No Game Plan, Ever: Steve Poltz On The String
The first two times I interviewed Steve Poltz, they were short conversations, with an audience, and as I say in this week’s String, the experience was like losing control of a high pressure hose that flapped in every direction. The word enthusiastic is too mild for Poltz, who brings a child-like wonder and hyperactive delight to seemingly everything. And in the six years he’s lived in Nashville, the veteran folksinger has made himself an in-demand co-writer and a good east side neighbor too. He’s an artist and a guy nobody speaks about without smiling.
This conversation, held in his writing room on the second floor of his beautiful home in the curious bends in the road they call Little Hollywood for its collection of Spanish style homes from the 1930s, was instigated by the release of his latest album Stardust And Satellites on Compass Records. Of course Poltz comes off rather differently in the studio than he does on stage, because his act is so tied up in his manic raconteurship. But we get a glimpse of that side on the opening song “Wrong Town.”
“You’re about to watch a show starring me,
I don’t know what you’re about to hear or see
The truth is I have no plan at all
There’s a good chance that off this stage I’ll fall”
And on it goes with a portrait of his life chasing too few dollars from town to town singing for crowds of a few to a few thousand with the same driven commitment. The fast-moving wordplay was co-composed with Nashville’s Anthony da Costa. And as he does, it mixes tall tales with nuggets of truth. And one of the most important truths to take away from the song is that line about no plan. It’s literally how he approaches the stage.
“Yeah, no game plan. Ever. I'm the worst about it,” he says. “I just have to have faith that it's gonna work. And if it doesn't, it's even funnier. And it took a long time to learn that, because then you say, ‘I thought that was gonna work so good. But it didn't, did it?’ And that makes them laugh harder, because you're admitting how bad you failed. Which is even funnier.”
The songs are often just as amusing, as with the slinky and slightly surreal “Can O’ Pop,” which uses a man’s lusty advances toward his lady to dash around the country seeking out delicious place names, from Opelousas to Gatineau. Poltz is proud of having rhymed Albuquerque with herky-jerky, and he says that working with a drum groove he’d asked for from Wood Brothers drummer/keyboardist Jano Rix, the complex lyrics poured out. Rix and Oliver Wood produced the project out of their Charlotte Ave. studio.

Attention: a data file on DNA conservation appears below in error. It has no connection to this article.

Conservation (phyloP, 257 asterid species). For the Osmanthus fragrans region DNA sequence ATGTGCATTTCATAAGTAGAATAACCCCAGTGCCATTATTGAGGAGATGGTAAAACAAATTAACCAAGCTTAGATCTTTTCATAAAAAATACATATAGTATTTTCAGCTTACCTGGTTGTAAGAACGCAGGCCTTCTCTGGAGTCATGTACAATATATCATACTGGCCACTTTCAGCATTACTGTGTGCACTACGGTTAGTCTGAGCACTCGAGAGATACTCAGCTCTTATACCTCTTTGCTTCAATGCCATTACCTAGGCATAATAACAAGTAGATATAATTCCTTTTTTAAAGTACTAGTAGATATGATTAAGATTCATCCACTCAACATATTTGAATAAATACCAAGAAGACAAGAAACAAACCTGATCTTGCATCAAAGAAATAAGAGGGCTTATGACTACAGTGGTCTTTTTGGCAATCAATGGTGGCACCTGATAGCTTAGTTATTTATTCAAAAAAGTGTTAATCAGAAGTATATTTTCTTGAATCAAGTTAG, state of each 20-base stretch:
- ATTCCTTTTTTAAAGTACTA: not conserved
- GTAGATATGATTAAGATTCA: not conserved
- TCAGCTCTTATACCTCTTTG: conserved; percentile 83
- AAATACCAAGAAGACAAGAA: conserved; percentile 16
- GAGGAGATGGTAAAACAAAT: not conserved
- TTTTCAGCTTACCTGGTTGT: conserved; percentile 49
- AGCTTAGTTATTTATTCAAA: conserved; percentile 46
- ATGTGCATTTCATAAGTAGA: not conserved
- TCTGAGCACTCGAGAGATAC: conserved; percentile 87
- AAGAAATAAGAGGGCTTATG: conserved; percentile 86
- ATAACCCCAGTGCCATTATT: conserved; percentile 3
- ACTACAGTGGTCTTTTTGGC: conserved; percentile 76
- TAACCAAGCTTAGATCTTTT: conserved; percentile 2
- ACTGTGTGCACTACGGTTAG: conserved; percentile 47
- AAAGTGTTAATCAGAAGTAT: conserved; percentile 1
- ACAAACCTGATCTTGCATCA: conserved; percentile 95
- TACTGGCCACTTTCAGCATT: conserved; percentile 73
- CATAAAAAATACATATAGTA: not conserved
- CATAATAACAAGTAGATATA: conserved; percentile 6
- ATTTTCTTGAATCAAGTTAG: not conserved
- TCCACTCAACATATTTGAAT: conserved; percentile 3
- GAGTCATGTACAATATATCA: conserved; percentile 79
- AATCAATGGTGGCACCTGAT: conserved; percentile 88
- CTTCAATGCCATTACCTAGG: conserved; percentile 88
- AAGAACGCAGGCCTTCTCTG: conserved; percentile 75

“I'm more of a feel writer,” Poltz says of his confident first drafts. “And then later on, I go, maybe there's something better. I always said my head's like a snow globe at the end of the night, and all the snow is just there. In the morning, it's all settled, and everything is much clearer when I wake up. Then I'll look over the song again and go, oh, this could change, this could change.”
Canadian by birth, Poltz grew up and became an institution in southern California, specifically San Diego. His taste for the wacky side of folk music was inspired by Dr. Demento on the radio and Loudon Wainwright III’s “Dead Skunk” in 1972. His post-college band The Rugburns became an area institution, but he set out as a solo artist after seeing Wainwright perform live and after he tried a completely freeform performance trying to come down from an unexpected mega-dose of pot brownies. He had a wild burst of good fortune co-writing “You Were Meant For Me” with his close friend Jewel in the mid 90s. And he’s earned a reputation in the years since as one of folk music’s most exciting and hilarious performers.
We talk about it all in this delightful hour of radio conversation.